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Radial Tunnel Syndrome

(Posterior Interosseous Nerve Syndrome)

By David R. Steinberg, MD, Associate Professor, Department of Orthopaedic Surgery, and Director, Hand and Upper Extremity Fellowship, Perelman School of Medicine at the University of Pennsylvania

Radial tunnel syndrome is a disorder resulting from compression of a branch of the radial nerve in the forearm or back of the arm or at the elbow.

Causes of compression of the radial nerve at the elbow include injury, ganglia, lipomas (noncancerous fatty tumors), bone tumors, and inflammation of the surrounding bursa or muscles.

Compression of the radial nerve results in cutting, piercing, or stabbing pain affecting the top of the forearm and back of the hand and side of the elbow. Pain results when the person tries to straighten the wrist and fingers. There is no numbness because the radial nerve principally connects to muscles.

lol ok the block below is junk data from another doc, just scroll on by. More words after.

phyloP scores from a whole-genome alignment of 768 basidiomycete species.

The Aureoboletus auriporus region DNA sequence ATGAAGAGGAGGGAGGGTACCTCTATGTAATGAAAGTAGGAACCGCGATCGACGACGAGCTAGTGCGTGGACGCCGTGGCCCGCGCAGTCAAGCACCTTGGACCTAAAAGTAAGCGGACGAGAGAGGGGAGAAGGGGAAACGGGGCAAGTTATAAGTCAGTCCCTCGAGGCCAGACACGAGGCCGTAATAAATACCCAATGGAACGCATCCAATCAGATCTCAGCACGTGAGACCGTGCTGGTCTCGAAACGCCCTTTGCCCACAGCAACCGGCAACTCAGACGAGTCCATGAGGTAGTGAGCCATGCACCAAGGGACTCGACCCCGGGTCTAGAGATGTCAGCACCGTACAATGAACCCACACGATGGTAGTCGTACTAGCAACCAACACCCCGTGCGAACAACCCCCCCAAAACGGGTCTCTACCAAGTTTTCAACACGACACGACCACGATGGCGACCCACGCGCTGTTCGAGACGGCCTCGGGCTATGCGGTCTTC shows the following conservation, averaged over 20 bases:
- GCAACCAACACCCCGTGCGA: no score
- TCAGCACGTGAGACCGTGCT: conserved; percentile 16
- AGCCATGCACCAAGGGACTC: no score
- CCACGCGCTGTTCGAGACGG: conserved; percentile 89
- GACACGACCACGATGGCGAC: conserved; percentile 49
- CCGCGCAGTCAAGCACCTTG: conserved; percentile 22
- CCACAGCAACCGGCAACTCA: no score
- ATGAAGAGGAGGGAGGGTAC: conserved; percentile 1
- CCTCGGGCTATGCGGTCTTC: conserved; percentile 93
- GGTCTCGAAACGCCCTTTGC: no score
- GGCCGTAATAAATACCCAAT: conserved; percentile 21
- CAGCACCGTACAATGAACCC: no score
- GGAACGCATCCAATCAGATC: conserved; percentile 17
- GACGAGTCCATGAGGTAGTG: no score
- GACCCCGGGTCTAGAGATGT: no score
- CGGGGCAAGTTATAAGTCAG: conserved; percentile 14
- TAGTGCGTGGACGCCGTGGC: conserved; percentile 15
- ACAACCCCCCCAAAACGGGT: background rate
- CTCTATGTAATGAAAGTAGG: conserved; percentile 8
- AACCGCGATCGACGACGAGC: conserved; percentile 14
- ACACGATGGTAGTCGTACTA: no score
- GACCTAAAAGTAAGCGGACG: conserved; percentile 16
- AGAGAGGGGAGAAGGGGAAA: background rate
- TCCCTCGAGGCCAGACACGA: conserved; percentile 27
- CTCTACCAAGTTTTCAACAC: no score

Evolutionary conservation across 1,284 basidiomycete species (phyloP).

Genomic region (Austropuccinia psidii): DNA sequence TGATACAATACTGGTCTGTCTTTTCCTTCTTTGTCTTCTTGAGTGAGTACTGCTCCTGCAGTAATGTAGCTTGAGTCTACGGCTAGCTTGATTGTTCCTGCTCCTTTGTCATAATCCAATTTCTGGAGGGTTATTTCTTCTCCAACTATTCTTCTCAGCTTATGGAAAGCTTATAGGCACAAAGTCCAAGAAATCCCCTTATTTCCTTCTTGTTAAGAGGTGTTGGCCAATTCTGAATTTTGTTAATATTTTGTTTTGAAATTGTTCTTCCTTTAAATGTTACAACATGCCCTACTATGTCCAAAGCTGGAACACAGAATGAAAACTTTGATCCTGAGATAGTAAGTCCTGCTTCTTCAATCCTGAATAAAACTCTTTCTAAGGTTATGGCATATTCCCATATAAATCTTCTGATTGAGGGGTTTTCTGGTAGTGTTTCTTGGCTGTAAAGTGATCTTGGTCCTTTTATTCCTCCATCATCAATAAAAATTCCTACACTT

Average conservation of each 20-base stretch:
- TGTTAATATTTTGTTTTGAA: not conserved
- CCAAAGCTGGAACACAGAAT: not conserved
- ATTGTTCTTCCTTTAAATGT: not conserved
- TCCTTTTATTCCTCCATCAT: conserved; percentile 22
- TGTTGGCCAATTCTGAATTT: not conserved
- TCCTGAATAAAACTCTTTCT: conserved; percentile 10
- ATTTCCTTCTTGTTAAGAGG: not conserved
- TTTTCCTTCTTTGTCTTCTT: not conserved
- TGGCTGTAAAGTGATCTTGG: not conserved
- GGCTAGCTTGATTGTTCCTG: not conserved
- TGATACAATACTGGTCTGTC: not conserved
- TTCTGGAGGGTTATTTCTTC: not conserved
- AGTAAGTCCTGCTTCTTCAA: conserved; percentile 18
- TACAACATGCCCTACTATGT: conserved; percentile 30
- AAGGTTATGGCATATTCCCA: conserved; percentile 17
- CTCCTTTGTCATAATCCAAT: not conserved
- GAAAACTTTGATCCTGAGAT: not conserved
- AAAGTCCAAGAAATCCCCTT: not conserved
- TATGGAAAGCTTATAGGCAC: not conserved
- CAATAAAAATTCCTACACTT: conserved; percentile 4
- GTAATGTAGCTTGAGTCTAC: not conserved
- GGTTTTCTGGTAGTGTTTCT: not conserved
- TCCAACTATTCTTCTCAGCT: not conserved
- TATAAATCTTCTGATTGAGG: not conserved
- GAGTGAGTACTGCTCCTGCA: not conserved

Doctors base the diagnosis on an examination.

To reduce pressure on the nerve, the person should wear a splint on the wrist and/or the elbow and avoid rotating the wrist and bending the arm at the elbow. If the wrist becomes weak and tends to droop (wristdrop) or if symptoms are not relieved after 3 months of nonsurgical treatment, surgery may be needed to relieve pressure on the nerve.